About Being Married to a Muslim Somali Prince



Lots of people ask me what it's like being married to a Muslim- especially a tall black man from Somalia, since people where I grew up just didn't have access to foreigners. So for those of you who are curious or just remotely interested...here's a little information.

Abdulhamid Mohamed Ali Daar is his full name. His Dad was Mohamed Ali Daar and the middle name is always the father's first name. So Omar is Omar Abdulhamid Ali. In Somali circles, this was a pretty important family. There are tribes in Somalia- even today. The eldest born son in any family has a big responsibility to ensuring the family has what they need. His family is royalty and Abdulhamid (we call him Abdul for short) is a prince. Let me first say, there is no castle, no tiara, no riches.  He is often asked to give away brides to represent the family and it's a great honor. He has 2 brothers who are also Abduls- Abdulmalik and Abdulfatah. When we call them all Abdul at family gatherings it's kind of crazy so we have to use the formal names. Their father was the equivalent to the US secretary of state and held other political jobs so they lived a very comfortable lifestyle in a villa in Mogadishu with servants, chauffeurs, and nannies. Abdul and his older sisters attended Italian boarding school. It's odd that the teachers were catholic but they encouraged only Islamic religious principles. His younger brothers attended school taught in Arabic.  They are all well educated. He has 3 sisters too and among the 6 children there are 2 doctors, an actuary (analyzes risk management), an engineer, a chemist and a business major.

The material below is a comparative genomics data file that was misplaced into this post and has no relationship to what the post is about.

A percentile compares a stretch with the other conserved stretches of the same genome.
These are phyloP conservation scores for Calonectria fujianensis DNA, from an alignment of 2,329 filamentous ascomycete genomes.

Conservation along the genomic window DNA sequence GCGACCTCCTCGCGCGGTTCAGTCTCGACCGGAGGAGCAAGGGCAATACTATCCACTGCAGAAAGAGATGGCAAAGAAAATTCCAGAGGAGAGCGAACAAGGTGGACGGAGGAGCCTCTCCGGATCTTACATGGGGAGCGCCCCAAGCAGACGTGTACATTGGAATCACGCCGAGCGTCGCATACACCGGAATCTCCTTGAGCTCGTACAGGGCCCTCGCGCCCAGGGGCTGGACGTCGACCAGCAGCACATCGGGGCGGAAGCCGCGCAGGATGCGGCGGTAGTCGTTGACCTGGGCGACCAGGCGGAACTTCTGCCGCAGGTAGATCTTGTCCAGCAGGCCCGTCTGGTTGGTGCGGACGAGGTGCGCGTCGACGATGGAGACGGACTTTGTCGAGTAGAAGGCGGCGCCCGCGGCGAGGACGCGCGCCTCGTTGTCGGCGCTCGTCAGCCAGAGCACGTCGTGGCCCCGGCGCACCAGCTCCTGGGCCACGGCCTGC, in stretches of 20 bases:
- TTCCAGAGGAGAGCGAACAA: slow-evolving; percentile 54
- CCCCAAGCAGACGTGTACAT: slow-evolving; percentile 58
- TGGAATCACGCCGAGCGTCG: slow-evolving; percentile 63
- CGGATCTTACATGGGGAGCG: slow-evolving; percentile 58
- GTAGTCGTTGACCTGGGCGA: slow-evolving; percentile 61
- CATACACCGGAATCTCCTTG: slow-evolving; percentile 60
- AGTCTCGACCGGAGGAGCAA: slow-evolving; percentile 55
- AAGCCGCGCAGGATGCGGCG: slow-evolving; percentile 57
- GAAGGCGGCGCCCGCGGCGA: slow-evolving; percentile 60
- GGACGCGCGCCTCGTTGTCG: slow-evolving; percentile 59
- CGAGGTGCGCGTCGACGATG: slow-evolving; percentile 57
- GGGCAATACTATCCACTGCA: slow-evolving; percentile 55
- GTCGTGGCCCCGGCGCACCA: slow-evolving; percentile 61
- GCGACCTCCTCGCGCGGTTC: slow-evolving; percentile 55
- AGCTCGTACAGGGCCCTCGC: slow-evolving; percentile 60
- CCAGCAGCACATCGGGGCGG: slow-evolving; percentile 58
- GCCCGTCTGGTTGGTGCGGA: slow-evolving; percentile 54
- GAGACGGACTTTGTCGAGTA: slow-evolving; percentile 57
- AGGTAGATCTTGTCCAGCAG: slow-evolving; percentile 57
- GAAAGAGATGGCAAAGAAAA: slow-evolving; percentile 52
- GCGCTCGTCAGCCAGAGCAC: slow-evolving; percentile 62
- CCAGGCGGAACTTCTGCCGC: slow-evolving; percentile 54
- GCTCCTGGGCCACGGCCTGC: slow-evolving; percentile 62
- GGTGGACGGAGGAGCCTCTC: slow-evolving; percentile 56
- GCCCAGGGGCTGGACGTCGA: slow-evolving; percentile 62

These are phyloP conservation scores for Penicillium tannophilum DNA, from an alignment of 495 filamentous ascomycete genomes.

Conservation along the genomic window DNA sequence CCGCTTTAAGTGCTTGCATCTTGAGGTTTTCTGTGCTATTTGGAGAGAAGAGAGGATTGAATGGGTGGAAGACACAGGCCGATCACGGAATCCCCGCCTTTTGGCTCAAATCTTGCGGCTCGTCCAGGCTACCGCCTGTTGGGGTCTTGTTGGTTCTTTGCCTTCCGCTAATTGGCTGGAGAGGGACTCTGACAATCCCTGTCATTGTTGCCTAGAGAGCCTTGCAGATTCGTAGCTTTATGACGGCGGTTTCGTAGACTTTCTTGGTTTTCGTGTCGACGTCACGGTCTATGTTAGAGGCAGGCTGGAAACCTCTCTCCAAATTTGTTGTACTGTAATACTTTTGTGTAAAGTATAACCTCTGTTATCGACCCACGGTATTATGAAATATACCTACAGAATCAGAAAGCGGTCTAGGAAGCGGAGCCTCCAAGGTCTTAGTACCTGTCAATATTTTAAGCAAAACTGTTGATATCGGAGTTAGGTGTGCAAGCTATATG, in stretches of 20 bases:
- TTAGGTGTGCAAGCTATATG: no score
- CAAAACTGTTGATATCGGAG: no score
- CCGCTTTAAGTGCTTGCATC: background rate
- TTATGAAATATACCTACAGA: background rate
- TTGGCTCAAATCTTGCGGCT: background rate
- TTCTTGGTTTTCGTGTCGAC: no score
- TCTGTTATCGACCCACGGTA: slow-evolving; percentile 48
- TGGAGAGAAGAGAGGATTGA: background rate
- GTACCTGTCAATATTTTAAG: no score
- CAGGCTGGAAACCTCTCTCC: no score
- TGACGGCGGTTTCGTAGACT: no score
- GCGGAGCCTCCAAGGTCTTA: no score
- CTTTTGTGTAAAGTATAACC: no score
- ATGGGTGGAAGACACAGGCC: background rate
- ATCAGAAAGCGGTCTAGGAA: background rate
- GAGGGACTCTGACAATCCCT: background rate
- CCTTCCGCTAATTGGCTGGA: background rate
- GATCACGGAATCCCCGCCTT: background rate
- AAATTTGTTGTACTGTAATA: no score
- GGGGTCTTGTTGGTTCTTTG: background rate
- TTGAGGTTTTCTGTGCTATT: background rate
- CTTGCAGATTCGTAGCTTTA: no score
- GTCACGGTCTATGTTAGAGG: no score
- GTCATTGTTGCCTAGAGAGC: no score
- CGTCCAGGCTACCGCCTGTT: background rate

Abdulhamid's father at President John F. Kennedy's funeral.

Abdul's parents died before I met him but his mother was the rock of the family. His father was put in prison for political reasons for several years when the government was overthrown and she was forced to find a way to support the family. By 1991 the country was in civil war and all of them emigrated to the US with Abdul being the first to come. He came to Marquette University in Milwaukee to learn civil engineering. He didn't speak any English when he arrived but spoke Italian fluently. Fortunately he was a quick learner. He worked for the Dept. of Transportation for many years and that is where I met him on a diversity committee. Now he runs a successful engineering company, Daar Engineering, in downtown Milwaukee and has ongoing work here in WI and in Iraq.

Abdul is a practicing Muslim. I didn't have any idea what that meant but for those who strictly follow their religions, it dictates the principles which guide your life and bring spirituality. He prays at least 5 times a day. He has a ritual where he washes his hands, face and feet. Then he rolls out a prayer rug and says a prayer in Arabic according to specific time guidelines. So virtually all Muslims should be praying about the same time each day. There is a lot of kneeling, putting the head to the floor, and somewhat of a programmed movement. This kind of dictates our activities. He likes to be at home to pray so we center our outings around the prayer times. If we are out though he isn't shy about praying at a park, in a bathroom, office, whatever. He does it to please God and not to make others feel uncomfortable...although they do.